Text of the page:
Although gene therapy is defined as any treatment that changes gene function, it is often thought of as the insertion of normal genes into the cells of a person who lacks such normal genes because of a specific genetic disorder (gene insertion therapy). The normal genes can be manufactured, using polymerase chain reaction (PCR), from normal deoxyribonucleic acid (DNA) donated by another person. Currently, such gene insertion therapy is most likely to be effective in the prevention or cure of single-gene defects, such as cystic fibrosis.
The transfer of the normal DNA into a person's cells can be done by several methods. One method is to use a virus, because certain viruses have the ability to insert their genetic material into human DNA. The normal DNA is inserted by a chemical reaction into the virus, which then infects (transfects) the person's cells, thereby transmitting the DNA into the nucleus of those cells. One of the concerns about insertion using a virus is potential reactions to the virus, similar to an infection. Another concern is that the new, normal DNA may become “lost” or may fail to be incorporated into new cells after some period of time, leading to the reappearance of the genetic disorder. Also, antibodies may develop against the virus, causing a reaction similar to the rejection of a transplanted organ.
Another method for inserting genes uses liposomes, which are microscopic sacs containing the DNA that are absorbed by the person's cells, thereby delivering their DNA to the cell nucleus. Sometimes this method does not work because the liposomes are not absorbed into the person's cells, the new gene does not work as intended, or the new gene is eventually lost. A third method is called naked plasmid DNA injection, in which plasmid DNA (a special circular form of DNA) is injected into a person's muscle.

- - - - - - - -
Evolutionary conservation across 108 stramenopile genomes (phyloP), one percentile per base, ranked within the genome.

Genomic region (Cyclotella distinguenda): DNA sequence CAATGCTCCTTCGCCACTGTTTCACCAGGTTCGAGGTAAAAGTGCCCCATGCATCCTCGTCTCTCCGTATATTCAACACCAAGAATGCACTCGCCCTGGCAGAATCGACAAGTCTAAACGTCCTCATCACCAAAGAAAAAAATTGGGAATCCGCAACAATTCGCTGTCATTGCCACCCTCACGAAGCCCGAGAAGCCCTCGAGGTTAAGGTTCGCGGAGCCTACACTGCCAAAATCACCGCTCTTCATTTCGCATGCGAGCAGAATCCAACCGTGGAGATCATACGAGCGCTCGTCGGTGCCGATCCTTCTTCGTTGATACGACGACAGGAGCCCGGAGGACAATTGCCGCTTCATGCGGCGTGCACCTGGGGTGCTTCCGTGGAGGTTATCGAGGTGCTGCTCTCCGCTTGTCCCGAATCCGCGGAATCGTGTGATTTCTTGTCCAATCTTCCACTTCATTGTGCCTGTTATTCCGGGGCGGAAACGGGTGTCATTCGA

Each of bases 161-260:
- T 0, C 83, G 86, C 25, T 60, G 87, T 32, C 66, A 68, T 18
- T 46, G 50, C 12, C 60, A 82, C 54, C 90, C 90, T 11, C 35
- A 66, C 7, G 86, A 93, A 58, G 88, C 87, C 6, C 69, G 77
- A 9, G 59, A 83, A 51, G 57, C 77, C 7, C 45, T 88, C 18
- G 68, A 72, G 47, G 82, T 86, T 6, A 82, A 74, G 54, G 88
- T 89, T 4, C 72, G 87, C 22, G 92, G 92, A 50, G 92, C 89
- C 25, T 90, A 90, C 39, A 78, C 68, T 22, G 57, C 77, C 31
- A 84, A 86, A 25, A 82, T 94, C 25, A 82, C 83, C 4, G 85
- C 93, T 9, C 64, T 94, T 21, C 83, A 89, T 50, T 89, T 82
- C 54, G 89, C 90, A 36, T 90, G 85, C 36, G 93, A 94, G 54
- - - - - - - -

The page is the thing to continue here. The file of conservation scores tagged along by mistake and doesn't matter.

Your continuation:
A different method of gene therapy uses antisense technology, in which, rather than inserting normal genes, the abnormal genes are simply switched off. Using antisense technology, drugs can combine with specific parts of the DNA, preventing the affected genes from functioning. Antisense technology is currently being tried for cancer therapy but is still very experimental. However, it seems to have the potential to be more effective or safer than gene insertion therapy.
Another approach to gene therapy is to increase or decrease the activities of certain genes by modifying chemical reactions in the cell that control gene expression. For example, modifying a chemical reaction called methylation can change the function of a gene, causing it to increase or decrease production of certain proteins or to produce different kinds of proteins. Such methods are being tried experimentally to treat certain cancers.
Gene therapy is also being studied experimentally in transplantation surgery. By altering the genes of the transplanted organs to make them more compatible with the recipient's genes, the organ recipient is less likely to reject the transplanted organ. Thus, the recipient may not need to receive drugs that suppress the immune system, which can have serious side effects. However, this type of treatment is usually unsuccessful.
Last full review/revision August 2007 by Judith G. Hall, MD